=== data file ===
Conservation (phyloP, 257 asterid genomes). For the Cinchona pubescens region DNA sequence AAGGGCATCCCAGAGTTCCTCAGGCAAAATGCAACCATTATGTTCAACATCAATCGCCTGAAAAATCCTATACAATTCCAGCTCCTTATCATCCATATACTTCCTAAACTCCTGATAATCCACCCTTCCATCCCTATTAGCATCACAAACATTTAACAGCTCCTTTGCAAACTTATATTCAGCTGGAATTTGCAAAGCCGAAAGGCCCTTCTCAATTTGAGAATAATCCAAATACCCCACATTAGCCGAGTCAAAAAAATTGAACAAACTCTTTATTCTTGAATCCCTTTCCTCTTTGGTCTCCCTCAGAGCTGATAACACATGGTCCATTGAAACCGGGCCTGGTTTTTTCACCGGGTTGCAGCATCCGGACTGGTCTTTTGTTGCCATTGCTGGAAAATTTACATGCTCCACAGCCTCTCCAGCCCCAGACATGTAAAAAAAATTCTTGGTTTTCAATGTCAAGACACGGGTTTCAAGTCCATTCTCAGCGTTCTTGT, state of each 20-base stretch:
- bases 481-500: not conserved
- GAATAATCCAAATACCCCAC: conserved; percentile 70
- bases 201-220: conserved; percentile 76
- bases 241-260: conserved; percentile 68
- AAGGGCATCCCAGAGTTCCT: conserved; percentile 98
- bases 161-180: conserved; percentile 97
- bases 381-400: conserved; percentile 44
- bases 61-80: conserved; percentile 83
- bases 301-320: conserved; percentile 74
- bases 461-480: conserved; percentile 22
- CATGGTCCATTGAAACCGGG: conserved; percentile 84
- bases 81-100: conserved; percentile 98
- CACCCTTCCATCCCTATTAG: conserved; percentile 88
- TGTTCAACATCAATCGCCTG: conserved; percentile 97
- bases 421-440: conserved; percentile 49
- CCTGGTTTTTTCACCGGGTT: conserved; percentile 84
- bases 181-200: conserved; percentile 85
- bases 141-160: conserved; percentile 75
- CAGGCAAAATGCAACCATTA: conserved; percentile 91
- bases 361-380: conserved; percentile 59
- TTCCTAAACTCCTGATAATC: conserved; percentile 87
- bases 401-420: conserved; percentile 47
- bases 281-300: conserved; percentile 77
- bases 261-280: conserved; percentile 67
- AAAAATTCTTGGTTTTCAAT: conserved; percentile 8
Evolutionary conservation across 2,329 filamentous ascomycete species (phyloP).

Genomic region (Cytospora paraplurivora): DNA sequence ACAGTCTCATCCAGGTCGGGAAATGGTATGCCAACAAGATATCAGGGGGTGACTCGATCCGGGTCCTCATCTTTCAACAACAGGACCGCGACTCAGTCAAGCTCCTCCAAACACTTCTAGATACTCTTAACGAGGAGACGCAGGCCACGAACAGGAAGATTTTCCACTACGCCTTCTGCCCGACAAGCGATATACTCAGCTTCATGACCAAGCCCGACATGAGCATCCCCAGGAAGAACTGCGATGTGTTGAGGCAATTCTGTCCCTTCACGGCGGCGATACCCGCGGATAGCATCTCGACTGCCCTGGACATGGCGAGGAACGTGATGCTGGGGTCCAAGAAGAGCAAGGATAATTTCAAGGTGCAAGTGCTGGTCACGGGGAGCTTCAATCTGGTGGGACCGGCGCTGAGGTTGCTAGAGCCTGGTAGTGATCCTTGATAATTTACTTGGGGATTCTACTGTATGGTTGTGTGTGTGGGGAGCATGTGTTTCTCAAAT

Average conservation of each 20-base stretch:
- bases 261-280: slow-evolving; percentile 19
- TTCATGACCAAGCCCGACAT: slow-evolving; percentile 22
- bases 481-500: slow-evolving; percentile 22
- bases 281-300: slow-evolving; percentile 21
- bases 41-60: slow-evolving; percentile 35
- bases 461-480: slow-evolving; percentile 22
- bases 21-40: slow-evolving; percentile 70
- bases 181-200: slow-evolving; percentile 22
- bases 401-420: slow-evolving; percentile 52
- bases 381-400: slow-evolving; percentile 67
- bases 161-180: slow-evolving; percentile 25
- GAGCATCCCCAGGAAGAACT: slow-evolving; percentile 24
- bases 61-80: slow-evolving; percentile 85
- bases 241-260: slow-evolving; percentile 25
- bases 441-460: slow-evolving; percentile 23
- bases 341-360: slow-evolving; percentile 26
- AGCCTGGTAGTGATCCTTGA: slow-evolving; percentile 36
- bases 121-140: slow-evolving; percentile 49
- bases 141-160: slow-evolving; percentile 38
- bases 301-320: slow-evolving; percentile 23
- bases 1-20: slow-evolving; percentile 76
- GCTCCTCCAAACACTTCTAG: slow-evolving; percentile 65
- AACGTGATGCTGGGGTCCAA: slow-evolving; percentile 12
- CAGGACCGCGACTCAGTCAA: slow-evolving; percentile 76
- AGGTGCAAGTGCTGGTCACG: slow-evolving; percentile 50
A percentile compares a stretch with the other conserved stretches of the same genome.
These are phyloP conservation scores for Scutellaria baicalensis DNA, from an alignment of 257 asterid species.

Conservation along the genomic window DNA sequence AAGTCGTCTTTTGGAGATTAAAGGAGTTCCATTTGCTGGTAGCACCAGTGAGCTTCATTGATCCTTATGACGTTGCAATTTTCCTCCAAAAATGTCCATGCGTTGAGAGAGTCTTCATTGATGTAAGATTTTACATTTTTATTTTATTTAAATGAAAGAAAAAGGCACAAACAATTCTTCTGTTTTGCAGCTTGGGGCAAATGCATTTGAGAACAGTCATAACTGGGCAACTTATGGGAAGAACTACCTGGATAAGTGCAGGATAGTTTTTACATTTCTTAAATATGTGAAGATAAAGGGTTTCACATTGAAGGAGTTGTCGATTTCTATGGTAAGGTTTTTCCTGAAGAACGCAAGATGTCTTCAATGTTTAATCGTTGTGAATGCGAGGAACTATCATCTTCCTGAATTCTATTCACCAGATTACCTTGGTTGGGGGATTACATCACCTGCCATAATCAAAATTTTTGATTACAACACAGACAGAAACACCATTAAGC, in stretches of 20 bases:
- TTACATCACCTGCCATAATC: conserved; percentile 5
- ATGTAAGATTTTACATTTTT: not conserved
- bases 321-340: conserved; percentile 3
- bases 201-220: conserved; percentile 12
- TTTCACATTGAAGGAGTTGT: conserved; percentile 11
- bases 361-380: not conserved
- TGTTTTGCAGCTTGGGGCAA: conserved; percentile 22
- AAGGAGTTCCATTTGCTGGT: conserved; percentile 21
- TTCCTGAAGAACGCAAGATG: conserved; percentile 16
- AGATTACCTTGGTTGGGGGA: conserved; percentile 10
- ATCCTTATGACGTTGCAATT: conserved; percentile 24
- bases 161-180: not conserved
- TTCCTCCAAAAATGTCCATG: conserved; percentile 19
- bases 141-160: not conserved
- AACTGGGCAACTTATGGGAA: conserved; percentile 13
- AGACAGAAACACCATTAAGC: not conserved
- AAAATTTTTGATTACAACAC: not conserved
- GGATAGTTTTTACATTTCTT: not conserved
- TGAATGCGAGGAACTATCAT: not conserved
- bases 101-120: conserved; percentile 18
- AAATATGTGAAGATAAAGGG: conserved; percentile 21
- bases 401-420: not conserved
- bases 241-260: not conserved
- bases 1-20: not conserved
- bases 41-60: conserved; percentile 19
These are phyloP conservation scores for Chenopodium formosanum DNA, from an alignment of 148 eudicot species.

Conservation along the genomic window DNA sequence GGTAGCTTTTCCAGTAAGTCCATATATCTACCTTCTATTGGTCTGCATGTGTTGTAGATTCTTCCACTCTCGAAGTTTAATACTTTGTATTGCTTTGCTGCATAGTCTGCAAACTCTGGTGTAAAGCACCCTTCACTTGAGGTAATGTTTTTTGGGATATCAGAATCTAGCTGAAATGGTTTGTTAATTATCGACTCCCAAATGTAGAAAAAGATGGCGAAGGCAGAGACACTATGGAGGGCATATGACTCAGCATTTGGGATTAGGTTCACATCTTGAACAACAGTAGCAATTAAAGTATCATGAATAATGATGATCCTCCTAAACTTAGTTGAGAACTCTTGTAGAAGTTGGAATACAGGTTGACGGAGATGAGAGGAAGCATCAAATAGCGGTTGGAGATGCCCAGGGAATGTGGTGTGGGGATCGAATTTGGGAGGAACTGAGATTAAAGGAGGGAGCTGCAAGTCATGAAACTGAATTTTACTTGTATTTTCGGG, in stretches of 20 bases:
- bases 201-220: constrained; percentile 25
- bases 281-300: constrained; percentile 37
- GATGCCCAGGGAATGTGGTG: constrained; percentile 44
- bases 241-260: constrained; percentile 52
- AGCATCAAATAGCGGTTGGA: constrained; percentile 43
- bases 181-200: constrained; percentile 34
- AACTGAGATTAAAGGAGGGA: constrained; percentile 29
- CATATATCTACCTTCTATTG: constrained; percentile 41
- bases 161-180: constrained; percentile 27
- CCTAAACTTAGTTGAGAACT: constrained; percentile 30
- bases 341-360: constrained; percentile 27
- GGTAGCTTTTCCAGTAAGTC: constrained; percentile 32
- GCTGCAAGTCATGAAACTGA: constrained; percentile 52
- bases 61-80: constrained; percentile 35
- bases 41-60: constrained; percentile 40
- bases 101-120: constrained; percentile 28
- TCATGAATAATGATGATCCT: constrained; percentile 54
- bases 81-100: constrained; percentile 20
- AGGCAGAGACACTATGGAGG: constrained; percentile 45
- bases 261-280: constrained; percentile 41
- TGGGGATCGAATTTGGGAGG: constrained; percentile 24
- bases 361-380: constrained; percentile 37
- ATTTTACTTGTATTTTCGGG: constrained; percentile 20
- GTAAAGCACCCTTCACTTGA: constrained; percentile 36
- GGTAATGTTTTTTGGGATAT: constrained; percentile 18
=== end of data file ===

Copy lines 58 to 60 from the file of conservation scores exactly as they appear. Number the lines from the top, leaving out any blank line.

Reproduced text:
- TTACATCACCTGCCATAATC: conserved; percentile 5
- ATGTAAGATTTTACATTTTT: not conserved
- bases 321-340: conserved; percentile 3